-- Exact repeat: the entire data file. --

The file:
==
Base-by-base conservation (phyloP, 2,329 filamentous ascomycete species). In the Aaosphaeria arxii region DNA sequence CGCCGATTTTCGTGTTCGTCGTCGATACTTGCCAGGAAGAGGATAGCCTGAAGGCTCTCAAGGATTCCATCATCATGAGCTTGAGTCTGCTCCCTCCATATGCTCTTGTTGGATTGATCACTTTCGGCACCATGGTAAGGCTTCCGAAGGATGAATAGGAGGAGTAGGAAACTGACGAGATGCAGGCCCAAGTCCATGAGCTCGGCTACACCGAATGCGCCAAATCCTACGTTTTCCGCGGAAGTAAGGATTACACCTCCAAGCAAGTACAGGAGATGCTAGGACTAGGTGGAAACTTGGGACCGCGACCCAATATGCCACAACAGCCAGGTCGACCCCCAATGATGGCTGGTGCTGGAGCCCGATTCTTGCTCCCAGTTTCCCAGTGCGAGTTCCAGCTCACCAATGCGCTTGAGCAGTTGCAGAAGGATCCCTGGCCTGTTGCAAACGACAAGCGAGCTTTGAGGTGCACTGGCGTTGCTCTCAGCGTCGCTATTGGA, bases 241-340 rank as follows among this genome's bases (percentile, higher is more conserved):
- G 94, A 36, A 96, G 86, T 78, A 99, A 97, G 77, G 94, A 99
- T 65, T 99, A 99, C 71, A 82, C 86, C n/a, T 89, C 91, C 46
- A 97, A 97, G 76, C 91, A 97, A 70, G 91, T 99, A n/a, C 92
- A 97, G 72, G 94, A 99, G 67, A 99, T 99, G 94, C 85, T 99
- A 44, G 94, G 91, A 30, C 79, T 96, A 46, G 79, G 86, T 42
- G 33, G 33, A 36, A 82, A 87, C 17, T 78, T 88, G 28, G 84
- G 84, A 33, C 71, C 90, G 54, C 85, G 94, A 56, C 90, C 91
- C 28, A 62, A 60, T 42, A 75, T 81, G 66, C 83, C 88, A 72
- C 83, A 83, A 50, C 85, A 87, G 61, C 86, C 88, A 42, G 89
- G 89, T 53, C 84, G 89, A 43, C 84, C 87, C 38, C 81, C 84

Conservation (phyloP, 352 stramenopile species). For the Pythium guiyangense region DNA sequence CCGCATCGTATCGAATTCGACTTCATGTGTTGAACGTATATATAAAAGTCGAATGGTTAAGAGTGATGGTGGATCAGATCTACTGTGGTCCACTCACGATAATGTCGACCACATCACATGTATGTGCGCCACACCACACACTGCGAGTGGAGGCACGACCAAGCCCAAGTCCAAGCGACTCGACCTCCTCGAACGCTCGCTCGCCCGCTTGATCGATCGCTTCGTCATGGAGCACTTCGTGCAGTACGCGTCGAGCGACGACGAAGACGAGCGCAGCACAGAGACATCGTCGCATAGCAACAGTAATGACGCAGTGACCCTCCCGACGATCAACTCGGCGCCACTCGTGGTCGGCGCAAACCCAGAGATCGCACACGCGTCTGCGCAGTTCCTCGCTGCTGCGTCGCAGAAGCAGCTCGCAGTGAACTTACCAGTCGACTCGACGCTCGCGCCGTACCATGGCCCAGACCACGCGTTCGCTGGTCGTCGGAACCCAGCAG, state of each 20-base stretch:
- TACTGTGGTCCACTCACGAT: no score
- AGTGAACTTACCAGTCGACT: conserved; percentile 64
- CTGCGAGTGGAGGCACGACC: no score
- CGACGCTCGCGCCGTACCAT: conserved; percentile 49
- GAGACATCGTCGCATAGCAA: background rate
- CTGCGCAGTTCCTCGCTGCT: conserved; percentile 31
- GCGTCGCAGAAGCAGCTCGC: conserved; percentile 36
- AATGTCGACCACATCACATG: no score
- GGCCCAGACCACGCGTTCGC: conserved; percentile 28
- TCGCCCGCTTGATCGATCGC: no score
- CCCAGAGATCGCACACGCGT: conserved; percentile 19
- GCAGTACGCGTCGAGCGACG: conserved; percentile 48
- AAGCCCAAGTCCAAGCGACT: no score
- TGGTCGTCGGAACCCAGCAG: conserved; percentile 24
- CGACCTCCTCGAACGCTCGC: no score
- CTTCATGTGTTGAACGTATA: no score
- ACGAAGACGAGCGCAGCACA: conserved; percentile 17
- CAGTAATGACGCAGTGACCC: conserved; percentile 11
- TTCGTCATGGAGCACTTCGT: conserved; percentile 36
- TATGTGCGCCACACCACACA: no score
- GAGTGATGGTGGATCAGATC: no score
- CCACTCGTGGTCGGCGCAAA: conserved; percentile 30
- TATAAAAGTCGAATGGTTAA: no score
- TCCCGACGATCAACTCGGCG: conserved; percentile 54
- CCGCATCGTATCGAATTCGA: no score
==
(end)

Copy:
Base-by-base conservation (phyloP, 2,329 filamentous ascomycete species). In the Aaosphaeria arxii region DNA sequence CGCCGATTTTCGTGTTCGTCGTCGATACTTGCCAGGAAGAGGATAGCCTGAAGGCTCTCAAGGATTCCATCATCATGAGCTTGAGTCTGCTCCCTCCATATGCTCTTGTTGGATTGATCACTTTCGGCACCATGGTAAGGCTTCCGAAGGATGAATAGGAGGAGTAGGAAACTGACGAGATGCAGGCCCAAGTCCATGAGCTCGGCTACACCGAATGCGCCAAATCCTACGTTTTCCGCGGAAGTAAGGATTACACCTCCAAGCAAGTACAGGAGATGCTAGGACTAGGTGGAAACTTGGGACCGCGACCCAATATGCCACAACAGCCAGGTCGACCCCCAATGATGGCTGGTGCTGGAGCCCGATTCTTGCTCCCAGTTTCCCAGTGCGAGTTCCAGCTCACCAATGCGCTTGAGCAGTTGCAGAAGGATCCCTGGCCTGTTGCAAACGACAAGCGAGCTTTGAGGTGCACTGGCGTTGCTCTCAGCGTCGCTATTGGA, bases 241-340 rank as follows among this genome's bases (percentile, higher is more conserved):
- G 94, A 36, A 96, G 86, T 78, A 99, A 97, G 77, G 94, A 99
- T 65, T 99, A 99, C 71, A 82, C 86, C n/a, T 89, C 91, C 46
- A 97, A 97, G 76, C 91, A 97, A 70, G 91, T 99, A n/a, C 92
- A 97, G 72, G 94, A 99, G 67, A 99, T 99, G 94, C 85, T 99
- A 44, G 94, G 91, A 30, C 79, T 96, A 46, G 79, G 86, T 42
- G 33, G 33, A 36, A 82, A 87, C 17, T 78, T 88, G 28, G 84
- G 84, A 33, C 71, C 90, G 54, C 85, G 94, A 56, C 90, C 91
- C 28, A 62, A 60, T 42, A 75, T 81, G 66, C 83, C 88, A 72
- C 83, A 83, A 50, C 85, A 87, G 61, C 86, C 88, A 42, G 89
- G 89, T 53, C 84, G 89, A 43, C 84, C 87, C 38, C 81, C 84

Conservation (phyloP, 352 stramenopile species). For the Pythium guiyangense region DNA sequence CCGCATCGTATCGAATTCGACTTCATGTGTTGAACGTATATATAAAAGTCGAATGGTTAAGAGTGATGGTGGATCAGATCTACTGTGGTCCACTCACGATAATGTCGACCACATCACATGTATGTGCGCCACACCACACACTGCGAGTGGAGGCACGACCAAGCCCAAGTCCAAGCGACTCGACCTCCTCGAACGCTCGCTCGCCCGCTTGATCGATCGCTTCGTCATGGAGCACTTCGTGCAGTACGCGTCGAGCGACGACGAAGACGAGCGCAGCACAGAGACATCGTCGCATAGCAACAGTAATGACGCAGTGACCCTCCCGACGATCAACTCGGCGCCACTCGTGGTCGGCGCAAACCCAGAGATCGCACACGCGTCTGCGCAGTTCCTCGCTGCTGCGTCGCAGAAGCAGCTCGCAGTGAACTTACCAGTCGACTCGACGCTCGCGCCGTACCATGGCCCAGACCACGCGTTCGCTGGTCGTCGGAACCCAGCAG, state of each 20-base stretch:
- TACTGTGGTCCACTCACGAT: no score
- AGTGAACTTACCAGTCGACT: conserved; percentile 64
- CTGCGAGTGGAGGCACGACC: no score
- CGACGCTCGCGCCGTACCAT: conserved; percentile 49
- GAGACATCGTCGCATAGCAA: background rate
- CTGCGCAGTTCCTCGCTGCT: conserved; percentile 31
- GCGTCGCAGAAGCAGCTCGC: conserved; percentile 36
- AATGTCGACCACATCACATG: no score
- GGCCCAGACCACGCGTTCGC: conserved; percentile 28
- TCGCCCGCTTGATCGATCGC: no score
- CCCAGAGATCGCACACGCGT: conserved; percentile 19
- GCAGTACGCGTCGAGCGACG: conserved; percentile 48
- AAGCCCAAGTCCAAGCGACT: no score
- TGGTCGTCGGAACCCAGCAG: conserved; percentile 24
- CGACCTCCTCGAACGCTCGC: no score
- CTTCATGTGTTGAACGTATA: no score
- ACGAAGACGAGCGCAGCACA: conserved; percentile 17
- CAGTAATGACGCAGTGACCC: conserved; percentile 11
- TTCGTCATGGAGCACTTCGT: conserved; percentile 36
- TATGTGCGCCACACCACACA: no score
- GAGTGATGGTGGATCAGATC: no score
- CCACTCGTGGTCGGCGCAAA: conserved; percentile 30
- TATAAAAGTCGAATGGTTAA: no score
- TCCCGACGATCAACTCGGCG: conserved; percentile 54
- CCGCATCGTATCGAATTCGA: no score